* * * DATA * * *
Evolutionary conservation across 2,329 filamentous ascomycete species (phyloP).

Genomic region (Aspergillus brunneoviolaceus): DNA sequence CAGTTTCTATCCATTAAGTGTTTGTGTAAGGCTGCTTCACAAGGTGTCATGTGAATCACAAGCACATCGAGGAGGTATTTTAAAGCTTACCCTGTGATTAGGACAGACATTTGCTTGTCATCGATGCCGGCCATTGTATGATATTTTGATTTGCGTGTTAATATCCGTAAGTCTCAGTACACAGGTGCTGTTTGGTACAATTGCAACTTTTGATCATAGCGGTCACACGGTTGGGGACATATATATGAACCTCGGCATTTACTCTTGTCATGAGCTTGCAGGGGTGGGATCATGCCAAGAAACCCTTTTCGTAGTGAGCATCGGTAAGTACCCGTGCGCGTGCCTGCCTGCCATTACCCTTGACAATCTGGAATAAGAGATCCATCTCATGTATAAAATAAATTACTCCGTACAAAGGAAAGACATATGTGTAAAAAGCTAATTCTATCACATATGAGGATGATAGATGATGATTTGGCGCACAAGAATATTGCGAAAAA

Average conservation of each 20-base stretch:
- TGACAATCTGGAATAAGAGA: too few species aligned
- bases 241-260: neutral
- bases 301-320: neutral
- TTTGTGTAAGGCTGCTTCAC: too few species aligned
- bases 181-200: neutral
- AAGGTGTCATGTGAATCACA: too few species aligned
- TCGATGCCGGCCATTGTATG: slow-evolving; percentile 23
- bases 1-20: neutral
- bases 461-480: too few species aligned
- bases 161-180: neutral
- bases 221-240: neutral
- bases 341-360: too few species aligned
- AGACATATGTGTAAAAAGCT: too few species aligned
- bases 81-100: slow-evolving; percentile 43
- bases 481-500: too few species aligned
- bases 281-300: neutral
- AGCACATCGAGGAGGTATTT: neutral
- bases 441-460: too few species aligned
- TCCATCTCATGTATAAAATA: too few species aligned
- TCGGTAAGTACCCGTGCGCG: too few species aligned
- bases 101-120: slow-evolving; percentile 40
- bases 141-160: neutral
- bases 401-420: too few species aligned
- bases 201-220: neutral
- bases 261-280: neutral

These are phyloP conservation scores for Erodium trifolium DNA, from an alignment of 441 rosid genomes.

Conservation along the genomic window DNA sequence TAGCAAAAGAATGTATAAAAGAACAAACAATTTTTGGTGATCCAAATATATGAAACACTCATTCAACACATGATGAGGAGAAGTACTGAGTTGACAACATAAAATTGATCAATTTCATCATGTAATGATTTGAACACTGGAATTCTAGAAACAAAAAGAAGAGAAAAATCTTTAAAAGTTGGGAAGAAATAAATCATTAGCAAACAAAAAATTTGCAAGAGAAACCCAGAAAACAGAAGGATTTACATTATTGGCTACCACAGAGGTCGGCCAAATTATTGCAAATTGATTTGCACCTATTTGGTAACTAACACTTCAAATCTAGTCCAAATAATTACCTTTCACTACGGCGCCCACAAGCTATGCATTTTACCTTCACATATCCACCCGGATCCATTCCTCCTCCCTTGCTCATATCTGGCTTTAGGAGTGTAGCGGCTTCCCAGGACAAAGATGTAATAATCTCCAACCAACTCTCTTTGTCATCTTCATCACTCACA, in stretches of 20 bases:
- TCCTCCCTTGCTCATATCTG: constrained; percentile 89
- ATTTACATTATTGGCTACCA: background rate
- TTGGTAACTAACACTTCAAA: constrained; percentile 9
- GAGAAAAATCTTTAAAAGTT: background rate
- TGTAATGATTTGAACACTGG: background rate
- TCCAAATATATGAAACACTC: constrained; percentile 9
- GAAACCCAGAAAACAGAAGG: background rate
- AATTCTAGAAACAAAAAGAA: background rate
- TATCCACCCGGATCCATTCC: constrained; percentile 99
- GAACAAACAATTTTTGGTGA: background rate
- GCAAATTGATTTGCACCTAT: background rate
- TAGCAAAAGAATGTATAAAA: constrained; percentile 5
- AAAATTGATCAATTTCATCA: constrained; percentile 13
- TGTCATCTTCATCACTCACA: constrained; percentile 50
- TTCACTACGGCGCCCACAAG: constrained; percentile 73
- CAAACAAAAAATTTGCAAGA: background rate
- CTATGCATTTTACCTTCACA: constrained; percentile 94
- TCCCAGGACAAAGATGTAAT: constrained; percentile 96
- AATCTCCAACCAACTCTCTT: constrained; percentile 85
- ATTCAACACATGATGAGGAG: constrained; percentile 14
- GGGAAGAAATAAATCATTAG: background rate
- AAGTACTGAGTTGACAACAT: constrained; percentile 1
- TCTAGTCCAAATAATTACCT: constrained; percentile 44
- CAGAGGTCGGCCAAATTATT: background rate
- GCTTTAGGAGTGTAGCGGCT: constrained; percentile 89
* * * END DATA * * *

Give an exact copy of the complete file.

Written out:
Evolutionary conservation across 2,329 filamentous ascomycete species (phyloP).

Genomic region (Aspergillus brunneoviolaceus): DNA sequence CAGTTTCTATCCATTAAGTGTTTGTGTAAGGCTGCTTCACAAGGTGTCATGTGAATCACAAGCACATCGAGGAGGTATTTTAAAGCTTACCCTGTGATTAGGACAGACATTTGCTTGTCATCGATGCCGGCCATTGTATGATATTTTGATTTGCGTGTTAATATCCGTAAGTCTCAGTACACAGGTGCTGTTTGGTACAATTGCAACTTTTGATCATAGCGGTCACACGGTTGGGGACATATATATGAACCTCGGCATTTACTCTTGTCATGAGCTTGCAGGGGTGGGATCATGCCAAGAAACCCTTTTCGTAGTGAGCATCGGTAAGTACCCGTGCGCGTGCCTGCCTGCCATTACCCTTGACAATCTGGAATAAGAGATCCATCTCATGTATAAAATAAATTACTCCGTACAAAGGAAAGACATATGTGTAAAAAGCTAATTCTATCACATATGAGGATGATAGATGATGATTTGGCGCACAAGAATATTGCGAAAAA

Average conservation of each 20-base stretch:
- TGACAATCTGGAATAAGAGA: too few species aligned
- bases 241-260: neutral
- bases 301-320: neutral
- TTTGTGTAAGGCTGCTTCAC: too few species aligned
- bases 181-200: neutral
- AAGGTGTCATGTGAATCACA: too few species aligned
- TCGATGCCGGCCATTGTATG: slow-evolving; percentile 23
- bases 1-20: neutral
- bases 461-480: too few species aligned
- bases 161-180: neutral
- bases 221-240: neutral
- bases 341-360: too few species aligned
- AGACATATGTGTAAAAAGCT: too few species aligned
- bases 81-100: slow-evolving; percentile 43
- bases 481-500: too few species aligned
- bases 281-300: neutral
- AGCACATCGAGGAGGTATTT: neutral
- bases 441-460: too few species aligned
- TCCATCTCATGTATAAAATA: too few species aligned
- TCGGTAAGTACCCGTGCGCG: too few species aligned
- bases 101-120: slow-evolving; percentile 40
- bases 141-160: neutral
- bases 401-420: too few species aligned
- bases 201-220: neutral
- bases 261-280: neutral

These are phyloP conservation scores for Erodium trifolium DNA, from an alignment of 441 rosid genomes.

Conservation along the genomic window DNA sequence TAGCAAAAGAATGTATAAAAGAACAAACAATTTTTGGTGATCCAAATATATGAAACACTCATTCAACACATGATGAGGAGAAGTACTGAGTTGACAACATAAAATTGATCAATTTCATCATGTAATGATTTGAACACTGGAATTCTAGAAACAAAAAGAAGAGAAAAATCTTTAAAAGTTGGGAAGAAATAAATCATTAGCAAACAAAAAATTTGCAAGAGAAACCCAGAAAACAGAAGGATTTACATTATTGGCTACCACAGAGGTCGGCCAAATTATTGCAAATTGATTTGCACCTATTTGGTAACTAACACTTCAAATCTAGTCCAAATAATTACCTTTCACTACGGCGCCCACAAGCTATGCATTTTACCTTCACATATCCACCCGGATCCATTCCTCCTCCCTTGCTCATATCTGGCTTTAGGAGTGTAGCGGCTTCCCAGGACAAAGATGTAATAATCTCCAACCAACTCTCTTTGTCATCTTCATCACTCACA, in stretches of 20 bases:
- TCCTCCCTTGCTCATATCTG: constrained; percentile 89
- ATTTACATTATTGGCTACCA: background rate
- TTGGTAACTAACACTTCAAA: constrained; percentile 9
- GAGAAAAATCTTTAAAAGTT: background rate
- TGTAATGATTTGAACACTGG: background rate
- TCCAAATATATGAAACACTC: constrained; percentile 9
- GAAACCCAGAAAACAGAAGG: background rate
- AATTCTAGAAACAAAAAGAA: background rate
- TATCCACCCGGATCCATTCC: constrained; percentile 99
- GAACAAACAATTTTTGGTGA: background rate
- GCAAATTGATTTGCACCTAT: background rate
- TAGCAAAAGAATGTATAAAA: constrained; percentile 5
- AAAATTGATCAATTTCATCA: constrained; percentile 13
- TGTCATCTTCATCACTCACA: constrained; percentile 50
- TTCACTACGGCGCCCACAAG: constrained; percentile 73
- CAAACAAAAAATTTGCAAGA: background rate
- CTATGCATTTTACCTTCACA: constrained; percentile 94
- TCCCAGGACAAAGATGTAAT: constrained; percentile 96
- AATCTCCAACCAACTCTCTT: constrained; percentile 85
- ATTCAACACATGATGAGGAG: constrained; percentile 14
- GGGAAGAAATAAATCATTAG: background rate
- AAGTACTGAGTTGACAACAT: constrained; percentile 1
- TCTAGTCCAAATAATTACCT: constrained; percentile 44
- CAGAGGTCGGCCAAATTATT: background rate
- GCTTTAGGAGTGTAGCGGCT: constrained; percentile 89